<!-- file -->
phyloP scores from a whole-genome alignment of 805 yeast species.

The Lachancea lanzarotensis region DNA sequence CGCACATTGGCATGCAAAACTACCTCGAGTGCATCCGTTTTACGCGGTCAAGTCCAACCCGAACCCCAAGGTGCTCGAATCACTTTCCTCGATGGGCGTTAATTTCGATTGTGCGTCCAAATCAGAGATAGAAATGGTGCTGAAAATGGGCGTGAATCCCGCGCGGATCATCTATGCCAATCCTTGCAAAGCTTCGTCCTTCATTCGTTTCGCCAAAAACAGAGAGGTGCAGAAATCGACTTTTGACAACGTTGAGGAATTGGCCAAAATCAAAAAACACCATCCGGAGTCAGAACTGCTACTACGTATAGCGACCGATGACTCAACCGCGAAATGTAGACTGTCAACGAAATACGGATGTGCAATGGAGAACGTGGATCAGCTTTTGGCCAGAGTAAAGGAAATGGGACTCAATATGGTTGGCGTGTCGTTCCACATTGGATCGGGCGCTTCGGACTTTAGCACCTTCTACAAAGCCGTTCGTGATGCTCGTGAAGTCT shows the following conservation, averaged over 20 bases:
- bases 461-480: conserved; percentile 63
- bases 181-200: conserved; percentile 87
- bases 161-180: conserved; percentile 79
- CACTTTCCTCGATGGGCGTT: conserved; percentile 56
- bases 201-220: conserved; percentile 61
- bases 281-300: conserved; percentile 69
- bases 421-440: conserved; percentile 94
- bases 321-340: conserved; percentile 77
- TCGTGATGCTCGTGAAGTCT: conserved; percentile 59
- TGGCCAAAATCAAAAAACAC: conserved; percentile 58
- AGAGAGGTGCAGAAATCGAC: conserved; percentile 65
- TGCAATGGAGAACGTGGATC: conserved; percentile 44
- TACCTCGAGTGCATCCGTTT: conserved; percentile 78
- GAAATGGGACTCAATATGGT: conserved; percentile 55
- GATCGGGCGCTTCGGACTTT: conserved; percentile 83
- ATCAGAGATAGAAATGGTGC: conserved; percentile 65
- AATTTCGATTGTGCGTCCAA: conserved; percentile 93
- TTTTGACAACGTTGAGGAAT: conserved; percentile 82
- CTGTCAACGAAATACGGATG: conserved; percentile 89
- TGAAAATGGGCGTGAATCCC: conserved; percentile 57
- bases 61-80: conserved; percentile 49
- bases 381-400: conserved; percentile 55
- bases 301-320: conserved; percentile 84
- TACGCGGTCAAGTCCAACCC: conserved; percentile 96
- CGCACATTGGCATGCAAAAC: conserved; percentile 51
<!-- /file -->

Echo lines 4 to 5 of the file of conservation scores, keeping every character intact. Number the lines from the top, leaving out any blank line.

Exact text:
- bases 181-200: conserved; percentile 87
- bases 161-180: conserved; percentile 79